She also suggested that Wheeler disclose (1) the request that he serve as an escrow agent concurrently with serving as the client’s lawyer in the same transaction; (2) any arrangements for fees for the escrow holder services; (3) that by serving as an escrow holder, Wheeler would acquire fiduciary duties to the parties to the escrow that might compete with his duties to the client; (4) that Wheeler might not be able to follow Client instructions respecting escrowed property, if inconsistent with written escrow instructions or the direction of other escrow parties; (5) that if Wheeler were to receive conflicting demands from escrow parties, Wheeler not only could not favor Client, but could only hold the funds/ property or file an interpleader action if the dispute were not resolved.

Cali pointed out that issues of duties to other parties commonly arose in other fields of practice. For example, in family law, parties to a dissolution of marriage commonly agree, or a court orders, that the funds representing the sale of a community asset be held in trust by one of the parties’ lawyers, until further order of the court or until agreement of the parties. In these circumstances, should a lawyer disregard the rights of the opposing party in favor of the client or to satisfy his or her fees, professional discipline has been imposed. (Guzzetta v. State Bar (1987) 43 Cal.3d 962, 976 — lawyer disciplined for commingling funds which he had agreed to hold in trust for both the client husband and the non-client wife in a dissolution action; Codiga v. State Bar (1978) 20 Cal.3d 788, 794-795.)

Third party liens (statutory, tripartite contractual [e.g., signed by lawyer, client and medical provider] and equitable) can create civil and disciplinary liability for failure to notify, hold or interplead funds subject to preserve third party rights.

(See e.g., Matter of Respondent P (Rev. Dept. 1993) 2 Cal. State Bar Ct.Rptr. 622, 630 and Vapnek, et al, 2 Cal. Pract. Guide: Professional Responsibility (The Rutter Group 2006) 9.313 — statutory liens; Matter of Riley (Rev.Dept. 1994) 3 Cal. State Bar Ct.Rptr. 91, 113–114 — tripartite lien; and re equitable liens: Kaiser Foundation Health Plan Inc. v. Aguiluz (1996) 47 Cal.App.4th 302, 307, overruled on other grounds in Snukal v. Flightways Manufacturing Inc. (2000) 23 Cal.4th 754, 775-776; Miller v. Rau (1963) 216 CA2d 68, 75; but see Farmers Ins. Exchange v. Smith (1999) 71 Cal.App.4th 660, 666 [no equitable lien arises where attorney disburses settlement proceeds to client without first paying an insurer under its reimbursement agreement with the client].)

Whenever a lawyer may have a legal obligation to a third party in the handling of funds or property which may compete with obligations to the client, the lawyer should have similar provisions in his or her fee agreement or separate document signed by the client warning them of the potential for conflict. Not only will this prevent liability arising from the potential client, but it is more likely to prevent competing instructions, since the client will have been forewarned about the consequences.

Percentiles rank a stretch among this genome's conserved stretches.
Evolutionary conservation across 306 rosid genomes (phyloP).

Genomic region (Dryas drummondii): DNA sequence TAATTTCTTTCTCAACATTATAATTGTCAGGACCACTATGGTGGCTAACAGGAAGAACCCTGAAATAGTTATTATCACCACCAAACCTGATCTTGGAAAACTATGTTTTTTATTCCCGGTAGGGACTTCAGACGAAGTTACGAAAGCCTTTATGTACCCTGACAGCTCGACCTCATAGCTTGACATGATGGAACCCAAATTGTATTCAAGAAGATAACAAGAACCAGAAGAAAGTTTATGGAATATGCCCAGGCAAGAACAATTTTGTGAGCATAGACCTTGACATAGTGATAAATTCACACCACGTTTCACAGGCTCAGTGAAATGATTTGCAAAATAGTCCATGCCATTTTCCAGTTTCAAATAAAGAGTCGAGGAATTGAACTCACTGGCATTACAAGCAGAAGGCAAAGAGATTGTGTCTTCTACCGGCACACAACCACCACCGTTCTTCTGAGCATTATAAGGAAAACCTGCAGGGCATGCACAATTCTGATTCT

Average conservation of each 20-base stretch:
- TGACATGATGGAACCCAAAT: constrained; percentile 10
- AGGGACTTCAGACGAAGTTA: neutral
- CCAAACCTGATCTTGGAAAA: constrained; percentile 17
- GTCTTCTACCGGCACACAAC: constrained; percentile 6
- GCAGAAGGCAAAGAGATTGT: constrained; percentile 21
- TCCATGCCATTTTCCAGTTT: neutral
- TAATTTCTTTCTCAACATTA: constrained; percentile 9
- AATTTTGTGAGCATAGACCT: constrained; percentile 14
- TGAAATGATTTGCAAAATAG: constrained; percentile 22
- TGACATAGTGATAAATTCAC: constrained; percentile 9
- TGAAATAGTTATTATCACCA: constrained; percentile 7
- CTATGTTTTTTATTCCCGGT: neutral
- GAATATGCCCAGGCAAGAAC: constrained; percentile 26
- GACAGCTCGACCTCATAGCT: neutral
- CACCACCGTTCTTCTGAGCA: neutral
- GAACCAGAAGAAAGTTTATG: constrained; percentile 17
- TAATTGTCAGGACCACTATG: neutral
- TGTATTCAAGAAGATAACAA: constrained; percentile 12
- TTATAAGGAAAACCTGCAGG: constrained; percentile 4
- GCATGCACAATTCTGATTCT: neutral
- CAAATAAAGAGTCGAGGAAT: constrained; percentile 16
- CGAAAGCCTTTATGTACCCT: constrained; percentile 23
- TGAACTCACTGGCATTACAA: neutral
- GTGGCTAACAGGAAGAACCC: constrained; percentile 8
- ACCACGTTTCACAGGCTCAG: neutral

“Are there other risks to acting in a dual capacity as attorney/escrow holder?” Wheeler worried.

Cali listed some other potential risks: 

  • First, professional discipline can be imposed for failing to hold funds in a client trust fund for the benefit of third parties when acting as both escrow holder and lawyer. (See e.g., Crooks v. State Bar (1970) 3 Cal.3d 346, 358; In the Matter of Lilly (Review Dept.1992) 2 Cal. State Bar Ct. Rptr. 185, 191.)
  • Second, professional discipline can be imposed for a lawyer’s unilateral withdrawal of escrow funds as a set off for fees and costs, even if earned, in the absence of the agreement of all parties to an escrow. (Crooks v. State Bar (1970) 3 Cal.3d 346, 358.)
  • Third, lawyers serving as escrow holders must provide an accounting to all escrow parties for the handling of the funds in the escrow. (Hamilton v. State Bar (1979) 23 Cal.3d 868, 879 — lawyer disciplined for breaching fiduciary duties by failing to account as an escrow officer.)

“Cali, when I first talked to you, the risks seemed too high. However, I am going back to my office and develop a risk management plan for serving as escrow holder/lawyer that includes all of these points so that I can be as bulletproof as possible,” Wheeler said.

“Wheeler,” Cali advised, “good risk management includes not only doing the right thing but also being able to prove that you have done the right thing.”

Ellen R. Peck, a former State Bar Court judge, is a sole practitioner in Escondido and a co-author of The Rutter Group California Practice Guide: Professional Responsibility.

Certification

  • This self-study activity has been approved for Minimum Continuing Legal Education credit by the State Bar of California in the amount of one hour of legal ethics.